In my hometown, Edinburgh, a local landmark recently shut it doors. The Jenners Department store has been housed in its fantastically ornate Renaissance revival home for over one hundred years and its closure represents the end of the 183-year-old Jenner family brand. However, the loss is far more profound for me, as the closure of Jenners leaves me stranded the next time I am caught short in the city centre. It was the only place near Princes Street with free public bathrooms. If you’ve ever experienced the blind panic of your bowels in relentless locomotion, desperately scrabbling to find a toilet while in town, then perhaps you can relate.
I latterly find out this was a deeply British problem. The aggressive hostility of code-lock toilets and ‘customers only signs’, are the architecture of a cold, heartless society. When I was in Athens, humane bar owners extended the benevolent hand of clemency and were surprised I even asked to use their bathrooms.
There was a point to that brief international tour of my bowel movements. My quest for sphincteric liberation is indicative of a wider issue; our cities are increasingly harder to live in and particularly harder to live in without spending money. It is difficult and inconvenient to relieve the most simple of human needs without having to buy a coffee in a café and even then our respite was in a department store.
The closure of shops has highlighted a sombre reality, our city centres are desolate voids of commercial opportunity and little else. When I was recently in Glasgow centre it had a sense of funereal desertion. Quite simply, there was no reason to be in the city centre if shops were not open. Surely, our cities are more than just shopping centres? I’ve mentioned before that Glasgow centre is really difficult to walk, the only truly pedestrian area being on the shopping high street, Buchanan Street. It is a perfect example of what happens when a city is designed for the movement of money, not people.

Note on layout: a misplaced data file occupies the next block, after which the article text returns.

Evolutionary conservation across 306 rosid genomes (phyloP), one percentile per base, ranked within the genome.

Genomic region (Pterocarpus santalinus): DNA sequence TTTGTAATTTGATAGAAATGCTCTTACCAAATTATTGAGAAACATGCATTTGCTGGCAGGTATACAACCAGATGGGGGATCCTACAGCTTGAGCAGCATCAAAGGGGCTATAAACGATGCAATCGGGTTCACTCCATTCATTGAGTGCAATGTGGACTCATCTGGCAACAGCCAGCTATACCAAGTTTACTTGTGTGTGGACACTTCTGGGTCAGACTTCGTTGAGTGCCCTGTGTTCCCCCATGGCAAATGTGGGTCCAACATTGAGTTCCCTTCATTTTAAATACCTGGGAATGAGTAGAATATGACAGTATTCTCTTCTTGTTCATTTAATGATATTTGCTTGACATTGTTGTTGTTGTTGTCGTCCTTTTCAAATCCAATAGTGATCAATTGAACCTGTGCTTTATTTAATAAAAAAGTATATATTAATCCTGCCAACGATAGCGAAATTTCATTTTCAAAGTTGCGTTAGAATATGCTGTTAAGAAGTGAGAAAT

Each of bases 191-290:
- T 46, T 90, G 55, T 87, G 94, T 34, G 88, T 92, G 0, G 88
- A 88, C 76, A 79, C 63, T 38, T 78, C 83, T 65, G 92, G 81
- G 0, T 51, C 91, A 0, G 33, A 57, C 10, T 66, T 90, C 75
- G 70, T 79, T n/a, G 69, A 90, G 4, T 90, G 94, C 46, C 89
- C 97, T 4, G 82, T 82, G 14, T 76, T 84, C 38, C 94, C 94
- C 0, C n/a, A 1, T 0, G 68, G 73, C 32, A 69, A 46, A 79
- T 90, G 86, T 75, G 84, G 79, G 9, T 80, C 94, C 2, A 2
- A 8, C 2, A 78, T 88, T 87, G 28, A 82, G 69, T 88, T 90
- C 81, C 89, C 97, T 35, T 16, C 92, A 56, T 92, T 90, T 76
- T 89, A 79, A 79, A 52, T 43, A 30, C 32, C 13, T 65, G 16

The number of public spaces diminishes daily: there are precious few places that exist simply for the wellbeing and enjoyment of humans, places designed to make cities liveable for locals. The Coronavirus has naturally highlighted the huge value of green space, but in the longer term we need to look at creating more buildings where local people can gather, socialise and contribute to the cultural wealth of the city. It seems we once understood this necessity and then forgot. Buildings like the People’s Palace were built for exactly this purpose, and even through the last century community and leisure centres were recognised as an important aspect in addressing urban poverty before defunding and closures hit in the last decades. While our immediate situation limits gatherings and keeps buildings closed, if we ignore this chance to reflect, the long-term diagnosis is grim.
It is these same city centres that give cities their identity. Their beauty, their landmarks attract visitors and bring repute. There are good reasons tourists flock to Paris, Milan or London but avoid Birmingham. In the period in which these cities cemented their reputation as cultural and social capitals par excellence, the cities’ boundaries were often limited to the extent of the current tourist centres. Essential tourist hotspots like Montmartre were distant suburbs with their own community and culture that attracted people to their cities.